Deborah Cannon:  14:20   You know, that’s a great question, because I think people would tend to think: “Well the strength of the franchise, that’s what’s going to pull it through.” And in some cases, in the long term, that will be true. But we have everything from choice products to marry up products that are doing well. And we also have some that are doing poorly. It depends on the location. And it depends on the type of clientele that the mix of the business was. If it was heavily weighted to corporate and group, meaning over 70% was corporate and group, they’re not coming back as strong. Those segments are going to take longer. But I have a comfort in and equality in, in Panama City that are doing record numbers. You know, running in the 98% in occupancy, over $177 average rate. They’re amazing performances. Now do I think that that is going to last forever? No, I think that’s a lot of that is driven by pent up demand. And once that demand is satisfied, then it’ll back off. But I also think that you have to, and we’ve been very aggressive in this. You’ve got to be aggressive in going after business. And our sales and marketing departments are doing this. I’m going after business that is traveling, that may not have been a part of your segment before. And that’s how we’re sustaining those hotels that… You know, we’re in those 70% markets, where your corporate work is 70% of your business. We are really in going after business that they wouldn’t normally go after. And those hotels are ramping up. They’re getting to that 50% and 60% range. And that’s good. And we’ll keep sustaining that until that other business comes back. So I think there are ways to that you got to be aggressive, and going after business that is traveling, that might not be what you did before. And being creative about doing that. I think that’s extremely important to being able to weather what’s happening. And I also believe that it’s not, but you know, I don’t think it’s just a griffin that every hotel is going to come back, and that it’s going to come back strong, because the markets are all going to recover. I think, it’s what you do on the ground, as well as what the franchise is doing for you. That’s going to help combine together to make us be able to come back strong.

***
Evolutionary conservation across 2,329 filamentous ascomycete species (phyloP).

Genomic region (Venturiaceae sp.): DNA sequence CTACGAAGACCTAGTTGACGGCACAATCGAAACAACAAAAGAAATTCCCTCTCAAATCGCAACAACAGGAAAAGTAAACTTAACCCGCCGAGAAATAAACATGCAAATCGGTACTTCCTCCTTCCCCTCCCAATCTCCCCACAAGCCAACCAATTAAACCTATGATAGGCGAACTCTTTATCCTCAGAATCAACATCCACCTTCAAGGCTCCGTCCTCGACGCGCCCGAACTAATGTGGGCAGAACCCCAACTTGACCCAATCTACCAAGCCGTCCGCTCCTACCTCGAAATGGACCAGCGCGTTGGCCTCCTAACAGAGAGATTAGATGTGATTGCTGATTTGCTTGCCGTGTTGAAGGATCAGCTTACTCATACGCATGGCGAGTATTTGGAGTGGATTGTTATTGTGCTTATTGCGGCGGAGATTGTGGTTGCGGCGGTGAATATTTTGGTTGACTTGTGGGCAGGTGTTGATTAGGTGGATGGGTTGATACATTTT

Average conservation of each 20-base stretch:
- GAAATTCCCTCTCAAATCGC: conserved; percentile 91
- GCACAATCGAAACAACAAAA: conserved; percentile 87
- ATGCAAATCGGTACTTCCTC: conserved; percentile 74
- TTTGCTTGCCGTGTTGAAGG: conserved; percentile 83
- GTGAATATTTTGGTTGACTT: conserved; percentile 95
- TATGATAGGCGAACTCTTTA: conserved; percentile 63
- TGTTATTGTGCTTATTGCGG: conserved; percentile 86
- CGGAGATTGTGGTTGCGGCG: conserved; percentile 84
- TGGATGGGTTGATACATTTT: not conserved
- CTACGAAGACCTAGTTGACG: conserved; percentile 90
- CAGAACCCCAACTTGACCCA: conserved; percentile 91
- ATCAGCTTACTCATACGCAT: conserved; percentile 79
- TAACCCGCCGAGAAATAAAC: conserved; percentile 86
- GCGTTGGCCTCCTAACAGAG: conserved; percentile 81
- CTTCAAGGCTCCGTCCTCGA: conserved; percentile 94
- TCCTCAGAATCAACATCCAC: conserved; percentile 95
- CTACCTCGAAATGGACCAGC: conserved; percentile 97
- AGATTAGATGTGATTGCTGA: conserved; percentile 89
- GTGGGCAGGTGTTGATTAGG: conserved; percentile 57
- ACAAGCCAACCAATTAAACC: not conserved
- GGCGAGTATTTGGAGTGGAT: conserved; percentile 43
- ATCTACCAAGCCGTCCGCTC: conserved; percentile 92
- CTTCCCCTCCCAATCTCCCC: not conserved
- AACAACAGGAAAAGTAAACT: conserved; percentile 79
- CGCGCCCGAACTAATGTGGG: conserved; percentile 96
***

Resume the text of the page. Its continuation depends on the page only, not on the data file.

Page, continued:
Jake Clopton:         17:00   Got it. Interesting. So one thing we saw in the pandemic is OTAs, and for anybody that doesn’t know, online travel agencies or OTAs, kind of like their marketing efforts kind of pull back. And I was wondering if you, with your new marketing efforts are seeing a lot of visits through OTAs, or if it’s more direct, or if that ratio has kind of stayed the same. What that looks like today?